Poor harvest conditions this fall could drive up fertilizer prices next spring.
“For many producers right now in Alberta, fertilizer isn’t top of mind. They’re focused on getting the harvest off,” said Craig Klemmer, principal agriculture economist at Farm Credit Canada.
“So when we look at the pricing side of things, demand wasn’t as strong coming into the fall, and we’re starting to see that there’s concern about the potential availability of fertilizer and higher input costs coming into the spring.”
The winter months generally offer the best buying opportunities for urea, ammonia, and urea ammonium nitrate, with a sag in prices from November until February. But fertilizer prices are already ticking up, and that isn’t likely to change as the wintry weather wears on.
“Overall it looks like prices are getting less affordable than they have been over the last couple of years,” said Ryan Furtas, input market analyst for Alberta Agriculture and Forestry.
“If not much gets put on in the fall, either here or in the U.S., that will put a pinch on the supply come spring. Not only might we see an increase in price, we might also see less availability of the actual product.”
Ideally, producers would be able to get some fertilizer in the field this fall to spread out demand — but this harvest hasn’t exactly been ideal. Even so, producers should watch out for opportunities over the next month or two to put down some nitrogen if they get the chance, said Furtas.
“That might not be too likely for Western Canada — we don’t know — but if you have an open fall and are able to put down some fall fertilizer, that will definitely help smooth out some of the spikes come springtime.”
Cropping plans will also play a role on pricing and availability next spring, said KIemmer.
“There is always shifting demands based on what producers are looking to plant,” he said. “If we start to see more heavy-input crops going into the ground, that’s going to require greater supply.”
An expected drop in pulse crop acres — which fix their own nitrogen and consequently require less fertilizer — will see producers looking for alternatives in their crop rotation. That will likely mean more canola acres here while farmers in the States are expected to plant more corn, another input-heavy crop. So producers will need to pay attention to what’s happening in the Corn Belt, which is largely what’s driving fertilizer demand in North America right now.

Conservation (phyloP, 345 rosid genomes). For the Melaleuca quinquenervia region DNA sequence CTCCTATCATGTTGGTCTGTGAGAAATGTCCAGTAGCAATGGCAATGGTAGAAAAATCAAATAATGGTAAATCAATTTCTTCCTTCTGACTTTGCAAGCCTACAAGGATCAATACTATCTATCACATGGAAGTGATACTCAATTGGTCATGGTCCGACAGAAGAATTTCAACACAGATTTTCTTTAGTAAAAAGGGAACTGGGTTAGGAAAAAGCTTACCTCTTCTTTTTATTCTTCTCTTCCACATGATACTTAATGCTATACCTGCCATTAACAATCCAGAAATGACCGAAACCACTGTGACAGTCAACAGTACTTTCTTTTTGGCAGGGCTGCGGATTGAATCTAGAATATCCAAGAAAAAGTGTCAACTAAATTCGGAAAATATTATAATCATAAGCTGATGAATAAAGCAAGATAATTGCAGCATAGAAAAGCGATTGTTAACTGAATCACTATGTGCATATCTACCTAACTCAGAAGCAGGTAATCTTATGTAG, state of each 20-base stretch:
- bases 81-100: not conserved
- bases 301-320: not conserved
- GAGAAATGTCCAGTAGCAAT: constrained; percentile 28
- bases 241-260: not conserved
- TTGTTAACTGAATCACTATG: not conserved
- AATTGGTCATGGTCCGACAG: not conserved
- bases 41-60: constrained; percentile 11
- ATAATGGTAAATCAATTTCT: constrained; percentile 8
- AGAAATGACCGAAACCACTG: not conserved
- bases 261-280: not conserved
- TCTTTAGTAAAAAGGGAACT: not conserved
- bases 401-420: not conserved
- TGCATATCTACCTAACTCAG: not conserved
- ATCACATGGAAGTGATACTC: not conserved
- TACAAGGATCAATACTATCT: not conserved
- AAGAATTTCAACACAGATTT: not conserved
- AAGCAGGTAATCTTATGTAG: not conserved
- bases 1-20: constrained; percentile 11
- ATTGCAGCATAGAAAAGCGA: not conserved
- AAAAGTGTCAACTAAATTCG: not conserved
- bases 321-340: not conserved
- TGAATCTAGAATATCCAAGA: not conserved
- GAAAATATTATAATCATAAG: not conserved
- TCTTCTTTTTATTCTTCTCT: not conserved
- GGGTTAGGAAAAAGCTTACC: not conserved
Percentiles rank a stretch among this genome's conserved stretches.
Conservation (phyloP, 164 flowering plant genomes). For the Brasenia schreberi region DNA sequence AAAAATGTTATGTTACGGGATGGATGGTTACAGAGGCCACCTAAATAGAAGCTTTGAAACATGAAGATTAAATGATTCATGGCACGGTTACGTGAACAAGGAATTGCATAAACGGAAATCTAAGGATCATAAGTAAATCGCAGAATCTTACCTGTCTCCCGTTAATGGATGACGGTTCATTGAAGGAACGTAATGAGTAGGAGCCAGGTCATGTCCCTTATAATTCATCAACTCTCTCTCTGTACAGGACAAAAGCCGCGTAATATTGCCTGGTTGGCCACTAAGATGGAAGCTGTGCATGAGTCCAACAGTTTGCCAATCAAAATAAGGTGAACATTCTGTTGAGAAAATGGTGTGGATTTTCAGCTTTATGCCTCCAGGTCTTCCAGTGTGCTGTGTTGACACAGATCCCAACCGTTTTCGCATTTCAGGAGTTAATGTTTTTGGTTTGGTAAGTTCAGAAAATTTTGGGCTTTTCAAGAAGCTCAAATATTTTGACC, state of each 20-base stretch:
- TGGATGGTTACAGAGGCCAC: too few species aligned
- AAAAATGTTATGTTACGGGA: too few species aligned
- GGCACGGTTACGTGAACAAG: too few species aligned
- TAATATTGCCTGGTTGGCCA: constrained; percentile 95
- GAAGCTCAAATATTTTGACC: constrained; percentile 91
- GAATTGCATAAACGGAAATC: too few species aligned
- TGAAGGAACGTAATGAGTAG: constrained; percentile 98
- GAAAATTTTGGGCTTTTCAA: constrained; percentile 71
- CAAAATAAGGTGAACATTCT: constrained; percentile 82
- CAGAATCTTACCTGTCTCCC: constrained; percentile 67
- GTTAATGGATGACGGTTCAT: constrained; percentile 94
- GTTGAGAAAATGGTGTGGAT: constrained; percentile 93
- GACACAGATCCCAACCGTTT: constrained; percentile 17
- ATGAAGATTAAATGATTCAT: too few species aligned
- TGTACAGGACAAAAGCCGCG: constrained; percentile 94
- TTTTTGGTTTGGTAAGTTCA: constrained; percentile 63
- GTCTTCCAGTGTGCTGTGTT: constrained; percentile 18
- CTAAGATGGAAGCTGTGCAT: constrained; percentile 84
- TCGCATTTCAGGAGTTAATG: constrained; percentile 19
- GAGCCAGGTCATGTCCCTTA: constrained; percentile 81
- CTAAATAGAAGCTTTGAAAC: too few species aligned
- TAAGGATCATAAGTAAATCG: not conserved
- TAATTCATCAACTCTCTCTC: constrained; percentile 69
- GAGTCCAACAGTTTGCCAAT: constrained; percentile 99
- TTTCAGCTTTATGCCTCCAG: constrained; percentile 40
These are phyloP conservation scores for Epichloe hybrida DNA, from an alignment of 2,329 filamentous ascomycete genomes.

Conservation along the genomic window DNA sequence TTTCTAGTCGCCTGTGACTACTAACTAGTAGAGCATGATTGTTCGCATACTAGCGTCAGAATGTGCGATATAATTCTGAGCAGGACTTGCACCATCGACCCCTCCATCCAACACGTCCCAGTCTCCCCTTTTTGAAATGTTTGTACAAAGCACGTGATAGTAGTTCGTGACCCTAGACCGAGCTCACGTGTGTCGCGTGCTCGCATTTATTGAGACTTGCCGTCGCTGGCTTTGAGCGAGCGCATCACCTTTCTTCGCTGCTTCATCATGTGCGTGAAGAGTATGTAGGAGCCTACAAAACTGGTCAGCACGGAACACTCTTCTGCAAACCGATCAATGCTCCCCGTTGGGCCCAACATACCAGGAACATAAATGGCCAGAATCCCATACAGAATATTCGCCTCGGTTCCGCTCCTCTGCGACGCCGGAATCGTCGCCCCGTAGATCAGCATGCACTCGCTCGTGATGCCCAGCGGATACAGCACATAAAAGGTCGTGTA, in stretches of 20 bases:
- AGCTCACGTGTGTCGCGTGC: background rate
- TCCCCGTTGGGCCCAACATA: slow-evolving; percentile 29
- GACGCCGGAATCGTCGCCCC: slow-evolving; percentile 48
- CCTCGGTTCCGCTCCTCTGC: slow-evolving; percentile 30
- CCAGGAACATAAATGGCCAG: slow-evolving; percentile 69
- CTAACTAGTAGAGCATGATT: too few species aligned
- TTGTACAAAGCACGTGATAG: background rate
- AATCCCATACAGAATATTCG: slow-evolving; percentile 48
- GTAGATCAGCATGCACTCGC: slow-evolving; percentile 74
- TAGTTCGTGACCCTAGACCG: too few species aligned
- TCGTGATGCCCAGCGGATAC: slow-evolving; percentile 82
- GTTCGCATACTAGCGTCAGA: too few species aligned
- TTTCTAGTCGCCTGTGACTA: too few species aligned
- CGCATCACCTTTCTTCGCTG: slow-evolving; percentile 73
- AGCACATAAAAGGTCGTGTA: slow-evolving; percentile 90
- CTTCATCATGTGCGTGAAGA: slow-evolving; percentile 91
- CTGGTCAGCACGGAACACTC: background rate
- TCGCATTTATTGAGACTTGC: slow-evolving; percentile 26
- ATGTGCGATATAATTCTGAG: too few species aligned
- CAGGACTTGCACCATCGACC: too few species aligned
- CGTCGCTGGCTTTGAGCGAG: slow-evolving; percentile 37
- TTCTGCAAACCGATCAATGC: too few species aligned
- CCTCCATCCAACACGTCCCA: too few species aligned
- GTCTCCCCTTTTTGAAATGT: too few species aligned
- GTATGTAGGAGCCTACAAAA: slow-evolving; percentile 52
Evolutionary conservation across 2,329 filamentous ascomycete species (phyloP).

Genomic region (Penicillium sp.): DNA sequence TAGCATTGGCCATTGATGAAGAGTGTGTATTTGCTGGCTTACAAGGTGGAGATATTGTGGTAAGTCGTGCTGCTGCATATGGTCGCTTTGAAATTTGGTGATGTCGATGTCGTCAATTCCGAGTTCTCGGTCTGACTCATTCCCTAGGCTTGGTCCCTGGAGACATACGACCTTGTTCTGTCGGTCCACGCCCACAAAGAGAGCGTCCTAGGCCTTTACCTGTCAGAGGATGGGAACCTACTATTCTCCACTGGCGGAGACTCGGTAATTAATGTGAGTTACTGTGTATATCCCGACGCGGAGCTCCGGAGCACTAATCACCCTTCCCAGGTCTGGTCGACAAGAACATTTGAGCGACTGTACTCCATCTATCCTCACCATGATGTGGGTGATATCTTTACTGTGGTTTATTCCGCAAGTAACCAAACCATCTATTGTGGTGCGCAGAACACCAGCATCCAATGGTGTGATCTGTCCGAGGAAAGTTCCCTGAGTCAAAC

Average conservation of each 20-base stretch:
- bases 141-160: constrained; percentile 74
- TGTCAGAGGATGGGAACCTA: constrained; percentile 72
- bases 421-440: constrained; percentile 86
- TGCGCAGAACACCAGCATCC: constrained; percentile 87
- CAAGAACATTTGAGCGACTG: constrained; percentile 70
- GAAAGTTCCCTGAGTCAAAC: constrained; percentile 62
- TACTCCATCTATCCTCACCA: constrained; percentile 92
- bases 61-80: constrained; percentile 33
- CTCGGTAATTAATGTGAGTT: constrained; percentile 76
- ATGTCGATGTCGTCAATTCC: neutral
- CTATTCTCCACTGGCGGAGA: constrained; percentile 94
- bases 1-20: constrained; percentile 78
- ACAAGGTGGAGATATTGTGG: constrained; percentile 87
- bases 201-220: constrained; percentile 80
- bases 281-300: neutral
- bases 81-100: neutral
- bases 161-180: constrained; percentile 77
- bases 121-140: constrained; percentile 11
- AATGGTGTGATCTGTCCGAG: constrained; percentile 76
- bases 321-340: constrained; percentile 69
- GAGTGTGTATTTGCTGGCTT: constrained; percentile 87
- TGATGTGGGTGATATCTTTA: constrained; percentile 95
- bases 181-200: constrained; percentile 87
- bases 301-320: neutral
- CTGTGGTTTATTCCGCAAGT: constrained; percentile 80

“If we see a sustained rally in the corn price, that would lead to more usage, which would increase the price,” said Furtas. “They’re already seeing a slight increase down there, so that’s probably going to translate up here.”
From a bigger-picture perspective, the economy is also improving in both Canada and the United States, and that means higher labour and material costs in general. Those costs will trickle down through the supply chain, said Klemmer.
“There’s a combination of factors on the macro side of things in Canada and the U.S. that could be contributing to some of these things that we’re going to see at the farm level,” he said.
“How it pans out come spring is yet to be determined, but it’s something that’s going to be on our radar over the winter.”
But for Albert Wagner, fertilizer prices aren’t a worry.
“We’re not too concerned,” said Wagner, who has a 4,500-acre grain farm near Stony Plain.
“We purchased pretty well everything we need for 2019 back in July. We’ve already got it in stock on the farm.”
Wagner has been buying his fertilizer in the off-season for the past 15 years and storing it in grain bags on his farm. So far, it’s paid off almost every year.
“There was only one year where we really didn’t save anything, but normally, we can buy it for quite a bit less in the off-season,” he said.
The grain bags give Wagner “basically unlimited storage” at a fraction of the cost of a fertilizer bin (about $500 per 250 foot bag, which can hold about 300 tonnes.)
“It’s worked well for us as cheap storage,” he said.
When deciding whether storing the fertilizer will pencil out, Wagner adds the carrying cost of storing it on farm (usually $35 to $40 a tonne) to the estimated fertilizer cost based on historical pricing trends, and then decides if it’s likely to give him a return.
“If the price rises above the total cost by spring, we’re in the money,” he said.
But it’s not without its risks, he warned. Moisture can be a problem, as can wildlife damage. So far, though, it’s been worth the risk.
“The first year we did it, we saved enough to pay for the bagger. That’s a fair chunk of money.”
But every farm is different, said Klemmer, and there’s no one right answer to managing fertilizer price fluctuations over the next six months.
“It depends on how your farm operates,” he said. “Some producers have the opportunity to store it, so they may look to purchase some of their fertilizer in the fall in expectation of a little tighter supply. For other operations, that’s maybe not the best idea.
“This is just one component of the overall farm system. It comes down to managing cash flow, expenses, and revenue streams, and then making sure you’re doing what you feel is best for your operation.
“We have to take a whole-farm approach.”